Last week, as my middle son (the older twin) talked about the weather forecast for the 7 billionth time, an idea hit me. Why not write the local weatherman and ask him if we could bring Elisha (my son) down to the station to meet with him?
So, since my boy considers me "superdad" (when he's in a good mood, otherwise, I'm "that moron who lives with him"), I did just that. I wrote an email to Paul Konrad, morning weatherguy on WGN.
I wrote Paul for a couple of reasons. Firstly, when I get up each morning, the first thing I do is turn on channel 9 (WGN) to see how miserably, bitterly cold it's going to be (even in the summer!). Also, because of Paul Konrad. Or better yet, because according to Elisha (and my wife, who seems to have taken a keen interest in the weather lately - not to mention Paul's new beard) considers him to be one of the family. In fact, he considers the entire morning news crew, Larry Potash, Robin Baumgarten, Pat Tomasulo (with the sports) and, of course, Paul Konrad (with the weather) all part of the family.
Did I mention Elisha attends a special-needs school. Did I have to?
So, believe it or not, Paul writes back and we set it up. Now it has been a week since I made the first contact and when Elisha first found out about it, he wanted me to call Paul on the phone that night to confirm it. Now, being "superdad", I wanted to do what he asked. But, also being mild-mannered, regular dad, I didn't want to get arrested for stalking. So I did the next best thing.
I told him that Paul doesn't have a phone because if he did, everyone in Chicago would call him to find out the weather report.
He bought it.
So this morning was THE morning. He got up extra early and was dressed and rip-roarin' ready to go at 6:30 am. Of course, we arranged to be there at 8:30, but what does that have to do with anything. At 7:30, we pile him and his twin brother (you didn't think I'd be able to get away without taking HIM, did you?) and we begin our journey. After 16 chants of "are we there yet", we pull into a gas station. After the gas station, my wife (you certainly didn't think SHE'D miss this, did you?) gently reminds me that we forgot the camera. Well, maybe gently wasn't the right word, but I think you get the idea. So, around the corner, I spot a 7-11. You know the place. It's where you can get a $5 camera for only $19.99!.
Okay, it was only $9.99 - but it felt like $19!
Finally, we arrive at the WGN studio in the beautiful, historic (meaning, "old") Wrigleyville neighborhood. My wife reminds me that the Chicago Cubs play baseball here. I remind her that what the Cubs do here is definitely NOT baseball.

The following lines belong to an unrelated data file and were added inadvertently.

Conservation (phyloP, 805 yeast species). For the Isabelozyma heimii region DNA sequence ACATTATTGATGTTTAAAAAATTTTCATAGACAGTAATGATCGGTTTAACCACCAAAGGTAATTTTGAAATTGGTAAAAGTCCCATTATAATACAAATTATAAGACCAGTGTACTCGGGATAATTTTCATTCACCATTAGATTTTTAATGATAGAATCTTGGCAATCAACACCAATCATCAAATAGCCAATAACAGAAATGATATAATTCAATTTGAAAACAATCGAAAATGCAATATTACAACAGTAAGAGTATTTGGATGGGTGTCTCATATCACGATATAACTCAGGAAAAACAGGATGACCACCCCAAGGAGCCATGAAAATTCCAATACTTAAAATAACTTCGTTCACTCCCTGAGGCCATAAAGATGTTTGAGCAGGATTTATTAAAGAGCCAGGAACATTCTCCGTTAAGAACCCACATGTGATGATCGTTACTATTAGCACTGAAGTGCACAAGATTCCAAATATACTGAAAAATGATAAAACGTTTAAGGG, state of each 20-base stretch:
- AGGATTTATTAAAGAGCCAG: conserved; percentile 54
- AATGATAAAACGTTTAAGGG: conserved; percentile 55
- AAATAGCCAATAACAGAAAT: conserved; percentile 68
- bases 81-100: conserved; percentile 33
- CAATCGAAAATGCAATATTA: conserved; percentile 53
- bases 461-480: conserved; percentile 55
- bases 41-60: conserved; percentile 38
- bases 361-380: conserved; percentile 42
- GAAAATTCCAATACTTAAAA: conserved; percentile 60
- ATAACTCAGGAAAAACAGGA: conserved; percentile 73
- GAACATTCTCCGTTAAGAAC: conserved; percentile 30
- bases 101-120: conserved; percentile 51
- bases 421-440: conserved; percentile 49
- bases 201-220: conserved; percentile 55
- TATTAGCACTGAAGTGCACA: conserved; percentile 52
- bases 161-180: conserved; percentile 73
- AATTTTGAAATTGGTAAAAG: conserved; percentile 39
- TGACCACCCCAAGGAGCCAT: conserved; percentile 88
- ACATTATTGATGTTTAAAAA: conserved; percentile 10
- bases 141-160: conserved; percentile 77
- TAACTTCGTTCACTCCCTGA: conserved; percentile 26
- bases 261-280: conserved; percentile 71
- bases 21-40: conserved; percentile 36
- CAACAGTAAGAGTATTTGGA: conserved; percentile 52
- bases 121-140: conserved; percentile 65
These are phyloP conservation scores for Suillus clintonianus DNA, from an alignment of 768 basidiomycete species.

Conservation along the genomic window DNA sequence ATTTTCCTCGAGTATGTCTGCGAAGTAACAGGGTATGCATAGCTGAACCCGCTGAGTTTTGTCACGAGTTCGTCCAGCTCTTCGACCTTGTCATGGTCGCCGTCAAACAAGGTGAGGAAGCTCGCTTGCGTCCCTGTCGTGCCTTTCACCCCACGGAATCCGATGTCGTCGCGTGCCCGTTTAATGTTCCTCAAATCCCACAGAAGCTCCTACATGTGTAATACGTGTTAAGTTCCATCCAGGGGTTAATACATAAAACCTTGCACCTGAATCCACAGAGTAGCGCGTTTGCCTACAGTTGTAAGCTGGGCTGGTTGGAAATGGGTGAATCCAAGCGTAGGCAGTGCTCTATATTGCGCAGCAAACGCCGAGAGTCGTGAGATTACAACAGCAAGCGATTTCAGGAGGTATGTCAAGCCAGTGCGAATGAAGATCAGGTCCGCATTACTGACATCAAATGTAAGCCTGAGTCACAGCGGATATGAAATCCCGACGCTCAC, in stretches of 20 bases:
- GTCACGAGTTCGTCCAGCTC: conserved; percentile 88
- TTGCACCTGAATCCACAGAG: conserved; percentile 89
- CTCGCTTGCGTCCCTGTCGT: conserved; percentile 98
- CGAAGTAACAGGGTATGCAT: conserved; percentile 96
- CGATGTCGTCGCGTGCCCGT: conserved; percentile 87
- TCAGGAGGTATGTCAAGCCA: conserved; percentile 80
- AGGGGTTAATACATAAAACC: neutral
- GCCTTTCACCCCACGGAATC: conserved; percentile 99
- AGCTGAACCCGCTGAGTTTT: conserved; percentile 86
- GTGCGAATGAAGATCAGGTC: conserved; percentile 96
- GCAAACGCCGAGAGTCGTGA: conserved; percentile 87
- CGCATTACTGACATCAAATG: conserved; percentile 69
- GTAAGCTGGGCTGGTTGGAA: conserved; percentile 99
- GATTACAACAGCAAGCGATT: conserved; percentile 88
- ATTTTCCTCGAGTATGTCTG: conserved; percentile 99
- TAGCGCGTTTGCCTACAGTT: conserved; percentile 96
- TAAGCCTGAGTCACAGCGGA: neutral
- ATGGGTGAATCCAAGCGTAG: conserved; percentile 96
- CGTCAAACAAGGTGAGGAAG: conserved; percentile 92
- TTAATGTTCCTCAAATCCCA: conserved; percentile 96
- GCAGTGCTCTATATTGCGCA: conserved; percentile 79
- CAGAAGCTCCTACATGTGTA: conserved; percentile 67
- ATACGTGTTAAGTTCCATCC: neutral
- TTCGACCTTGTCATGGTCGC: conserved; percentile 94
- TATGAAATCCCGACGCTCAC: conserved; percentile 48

Well, we enter the building and lo and behold, who's waiting right there? It's Larry Potash, lead anchor, to who my youngest son, Mendy, beams and blurts out, "It's Paul!"
In a perfect world, where all the planets are aligned and everyone is living in peace, I'm sure my wife's embarrassment will fade.
No, it's not Paul, but Larry. But, hey, he's a member of the family too, right?
Larry graciously walks us to the studio where Paul is sitting on stage with Robin and Valerie Warner (who normally does the traffic, but Larry had a doctor's appointment and she was filling in), while they were live on the air. After promising to give up my first-born if they made any noise, they let us watch from inside the studio while they were filming.
The boys were great. They didn't say a word, I was very proud of them and loved watching them absorb all that was going on around them. After the segment was over, Paul took us on a short tour of the weather center and production room. Then it was time to take pictures with my brand-new, $85 7-11 camera. Yeah, I felt like a rich man there, I'll tell you. And then we bid our goodbyes.
And what was the first thing my precious, wonderful 8-year-old son asked?
"Can we come back tomorrow?"
Superdad to the rescue. Okay, I've got to come up with a great lie real quick!
On another topic, my new friend, Robert Avrech, has written a very powerful piece on his site, I urge you to read this entry.
It's quite revealing.